Doctors with Africa CUAMM was pleased to participate in the two-day workshop organized in London by World Vision in order to share the lessons learned from the “Beneficiary Feedback Mechanism” (BFM) pilot projects carried out by CUAMM in Tanzania and by other NGOS in seven other countries in Asia and Africa.
Doctors with Africa CUAMM presented the case study of its own pilot project, which was funded by the UK Department for International Development (DFID) and implemented within the framework of a broader project aimed at improving the quality of maternal, newborn and child health (MNCH) service delivery in the region of Iringa, Tanzania. DFID also supported several other NGOs in their work on BFM pilot projects between 2014 and 2016. World Vision UK led the consortium in its quest to try to determine:
- what makes BFM systems effective;
- whether such systems improve accountability to communities and the delivery of services;
- whether they are worth the investment.
To help answer these questions, three different ways of collecting feedback were tested:
- using mobile phones to collect feedback through SMS and voice calls;
- asking structured questions at regular intervals to seek feedback from the community about specific aspects of the project;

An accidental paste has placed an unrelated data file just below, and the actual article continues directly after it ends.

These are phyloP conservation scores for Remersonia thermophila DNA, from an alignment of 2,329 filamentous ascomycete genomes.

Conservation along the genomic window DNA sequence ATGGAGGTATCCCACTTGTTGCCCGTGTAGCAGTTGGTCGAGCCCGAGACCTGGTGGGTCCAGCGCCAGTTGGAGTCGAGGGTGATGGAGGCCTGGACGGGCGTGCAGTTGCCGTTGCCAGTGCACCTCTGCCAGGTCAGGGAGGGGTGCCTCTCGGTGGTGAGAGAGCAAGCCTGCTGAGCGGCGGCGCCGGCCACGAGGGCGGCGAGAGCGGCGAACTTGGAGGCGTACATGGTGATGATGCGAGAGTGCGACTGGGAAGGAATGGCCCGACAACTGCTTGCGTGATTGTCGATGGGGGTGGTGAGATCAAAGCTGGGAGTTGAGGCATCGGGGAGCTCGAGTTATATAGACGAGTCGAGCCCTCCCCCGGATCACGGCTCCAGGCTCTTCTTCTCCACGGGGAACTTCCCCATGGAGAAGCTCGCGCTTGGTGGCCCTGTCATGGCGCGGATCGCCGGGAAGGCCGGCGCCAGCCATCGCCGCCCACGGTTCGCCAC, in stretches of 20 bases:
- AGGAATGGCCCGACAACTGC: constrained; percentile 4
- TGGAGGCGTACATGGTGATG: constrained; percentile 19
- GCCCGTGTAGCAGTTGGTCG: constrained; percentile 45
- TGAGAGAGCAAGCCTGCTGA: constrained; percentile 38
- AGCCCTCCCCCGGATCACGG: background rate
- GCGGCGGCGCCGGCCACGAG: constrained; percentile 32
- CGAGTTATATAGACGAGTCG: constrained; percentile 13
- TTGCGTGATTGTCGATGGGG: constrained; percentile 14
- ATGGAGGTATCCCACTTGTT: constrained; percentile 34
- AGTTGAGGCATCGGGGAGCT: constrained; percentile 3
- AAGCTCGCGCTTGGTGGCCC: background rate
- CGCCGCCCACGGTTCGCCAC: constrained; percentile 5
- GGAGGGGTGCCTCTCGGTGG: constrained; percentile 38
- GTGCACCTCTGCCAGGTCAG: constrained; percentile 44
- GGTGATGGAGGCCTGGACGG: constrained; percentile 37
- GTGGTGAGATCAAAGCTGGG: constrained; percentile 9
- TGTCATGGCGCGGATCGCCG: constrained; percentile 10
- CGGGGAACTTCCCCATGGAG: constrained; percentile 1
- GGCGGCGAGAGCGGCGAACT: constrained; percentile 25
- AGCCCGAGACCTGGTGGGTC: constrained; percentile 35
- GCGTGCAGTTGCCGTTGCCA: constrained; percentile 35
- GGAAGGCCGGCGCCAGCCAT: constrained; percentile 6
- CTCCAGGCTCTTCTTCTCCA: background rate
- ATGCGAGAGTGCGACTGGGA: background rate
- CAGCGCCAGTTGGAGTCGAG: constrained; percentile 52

- using community-designed feedback systems where communities decided on what issues, and how, they would like to provide feedback.
The London workshop made it possible for participants to compare findings from the different pilot projects, each of which collected and responded to feedback using one of these above-mentioned approaches.
In presenting their own case study during the two-day event, CUAMM staff described their experience of the external referral of feedback from the community. They felt that the BFM had increased the transparency of how services were being managed, and strengthened accountability thanks to the District Medical Officer’s prompt follow-up in response to various types of malpractice. But the most useful feedback for CUAMM was that which helped them understand more about problems that usually stay hidden, especially abuse and gender-based violence. These matters were then shared at the ministry level and with other development actors present in the country.